TITLE

Different Substitute Biomaterials as Potential Scaffolds in Tissue Engineering

AUTHOR(S)
Petrovic, Ljubinko; Schiegel, Andreas K.; Schultze-Mosgau, Stefan; Wiltfang, Jörg
PUB. DATE
March 2006
SOURCE
International Journal of Oral & Maxillofacial Implants;Mar/Apr2006, Vol. 21 Issue 2, p225
SOURCE TYPE
Academic Journal
DOC. TYPE
Article
ABSTRACT
Purpose: To find the optimal scaffold for tissue-engineered bone, one approach is to test existing biomaterials on their suitability as scaffolds. In this study, the suitability of different alloplastic and xenogenic biomaterials as scaffolds for ex vivo osteoblast cultivation was investigated. Materials and Methods: Normal human osteoblast cells were cultured on the surface of bovine collagenous materials, bovine hydroxyapatite, porcine gelatin, synthetic polymer, and collagen-containing bovine hydroxyapatite, and the investigation of proliferation was performed after 24, 72, and 120 hours. Measurement of the differentiation marker alkaline phosphatase and osteocalcin was made after 20 days of incubation. Results: The obtained data showed significantly higher proliferation and differentiation rates in cells cultivated on collagen-rich biomaterials in comparison to noncollagenous or collagen-poor biomaterials (P < .05). Discussion: In tissue engineering the scaffold should be biocompatible and serve as a proper matrix for the cells to produce the new structural environment of extracellular matrix ex vivo. Collagen supports initial cell attachment and cell proliferation, allowing immature osteogenic cells to differentiate into mature osteoblasts, but collagen may not be the only dominating factor for cell-matrix interaction during ex vivo bone formation. Conclusion: These data suggest that a 3-dimensional collagen matrix can provide a more favorable environment for the attachment, proliferation, and differentiation of in vitro osteoblastlike cells, at least until the initial stage of differentiation, than noncollagenous biomaterials.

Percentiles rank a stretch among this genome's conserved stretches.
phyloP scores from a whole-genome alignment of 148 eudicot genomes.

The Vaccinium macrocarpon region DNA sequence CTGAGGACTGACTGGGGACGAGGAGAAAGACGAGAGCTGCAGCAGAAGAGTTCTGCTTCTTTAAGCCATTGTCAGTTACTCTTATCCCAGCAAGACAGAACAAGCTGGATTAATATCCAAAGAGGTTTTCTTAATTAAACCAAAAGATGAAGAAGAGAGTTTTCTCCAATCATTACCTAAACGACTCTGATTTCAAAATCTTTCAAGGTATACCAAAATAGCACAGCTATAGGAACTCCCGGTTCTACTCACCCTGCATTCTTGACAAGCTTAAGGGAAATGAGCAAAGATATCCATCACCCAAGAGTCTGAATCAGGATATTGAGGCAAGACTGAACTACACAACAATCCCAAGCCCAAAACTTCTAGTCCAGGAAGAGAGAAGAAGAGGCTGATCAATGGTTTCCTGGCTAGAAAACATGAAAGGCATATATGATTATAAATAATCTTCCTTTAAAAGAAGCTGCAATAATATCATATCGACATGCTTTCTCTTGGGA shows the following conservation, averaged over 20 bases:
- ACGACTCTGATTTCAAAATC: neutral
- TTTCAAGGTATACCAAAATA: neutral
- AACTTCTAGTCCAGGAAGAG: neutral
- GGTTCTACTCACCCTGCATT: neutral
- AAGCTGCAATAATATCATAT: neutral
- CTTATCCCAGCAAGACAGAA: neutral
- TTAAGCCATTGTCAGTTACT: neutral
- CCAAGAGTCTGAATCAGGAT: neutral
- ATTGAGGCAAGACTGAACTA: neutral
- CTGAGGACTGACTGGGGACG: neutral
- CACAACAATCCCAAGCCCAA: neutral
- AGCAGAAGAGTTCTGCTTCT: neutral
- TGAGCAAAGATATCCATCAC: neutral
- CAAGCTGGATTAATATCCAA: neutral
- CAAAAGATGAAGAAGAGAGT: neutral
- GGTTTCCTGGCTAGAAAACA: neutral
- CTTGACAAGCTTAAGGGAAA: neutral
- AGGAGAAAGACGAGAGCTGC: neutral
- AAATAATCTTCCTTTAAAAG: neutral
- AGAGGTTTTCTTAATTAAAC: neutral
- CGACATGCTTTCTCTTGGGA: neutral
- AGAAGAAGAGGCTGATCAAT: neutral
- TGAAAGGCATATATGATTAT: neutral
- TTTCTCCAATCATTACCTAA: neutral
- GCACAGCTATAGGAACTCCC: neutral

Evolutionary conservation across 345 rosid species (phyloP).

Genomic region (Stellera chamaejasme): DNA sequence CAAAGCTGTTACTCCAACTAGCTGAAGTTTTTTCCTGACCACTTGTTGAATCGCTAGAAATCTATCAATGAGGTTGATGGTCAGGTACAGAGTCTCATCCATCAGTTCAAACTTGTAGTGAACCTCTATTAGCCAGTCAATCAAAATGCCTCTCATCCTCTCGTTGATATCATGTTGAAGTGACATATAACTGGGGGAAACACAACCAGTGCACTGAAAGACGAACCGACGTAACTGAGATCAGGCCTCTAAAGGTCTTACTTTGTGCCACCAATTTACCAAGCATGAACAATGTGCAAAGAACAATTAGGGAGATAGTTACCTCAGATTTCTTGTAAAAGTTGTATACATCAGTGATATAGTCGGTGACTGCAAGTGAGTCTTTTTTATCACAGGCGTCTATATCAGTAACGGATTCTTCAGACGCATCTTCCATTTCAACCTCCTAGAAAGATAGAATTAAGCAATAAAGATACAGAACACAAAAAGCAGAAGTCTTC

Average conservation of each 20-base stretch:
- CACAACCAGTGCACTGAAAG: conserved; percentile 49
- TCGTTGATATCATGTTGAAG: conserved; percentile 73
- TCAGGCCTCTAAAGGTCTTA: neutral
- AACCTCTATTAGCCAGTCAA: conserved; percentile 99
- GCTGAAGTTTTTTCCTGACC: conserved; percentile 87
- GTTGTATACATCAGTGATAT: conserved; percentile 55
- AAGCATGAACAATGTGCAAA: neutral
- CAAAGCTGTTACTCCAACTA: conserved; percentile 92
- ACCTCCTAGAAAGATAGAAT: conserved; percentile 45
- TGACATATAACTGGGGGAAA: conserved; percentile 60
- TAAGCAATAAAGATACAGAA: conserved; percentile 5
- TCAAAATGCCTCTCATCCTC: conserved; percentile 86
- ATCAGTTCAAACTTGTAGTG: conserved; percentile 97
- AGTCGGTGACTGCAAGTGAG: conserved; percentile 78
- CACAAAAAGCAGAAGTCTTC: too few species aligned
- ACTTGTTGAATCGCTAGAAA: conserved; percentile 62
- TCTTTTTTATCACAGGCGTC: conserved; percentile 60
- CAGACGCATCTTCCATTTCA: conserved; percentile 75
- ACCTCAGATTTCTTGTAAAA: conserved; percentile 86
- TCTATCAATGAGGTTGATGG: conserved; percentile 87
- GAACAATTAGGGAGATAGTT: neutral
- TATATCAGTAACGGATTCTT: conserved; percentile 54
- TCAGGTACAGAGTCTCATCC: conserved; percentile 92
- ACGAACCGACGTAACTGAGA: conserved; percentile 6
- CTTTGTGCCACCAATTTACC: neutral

ACCESSION #
36831331

 

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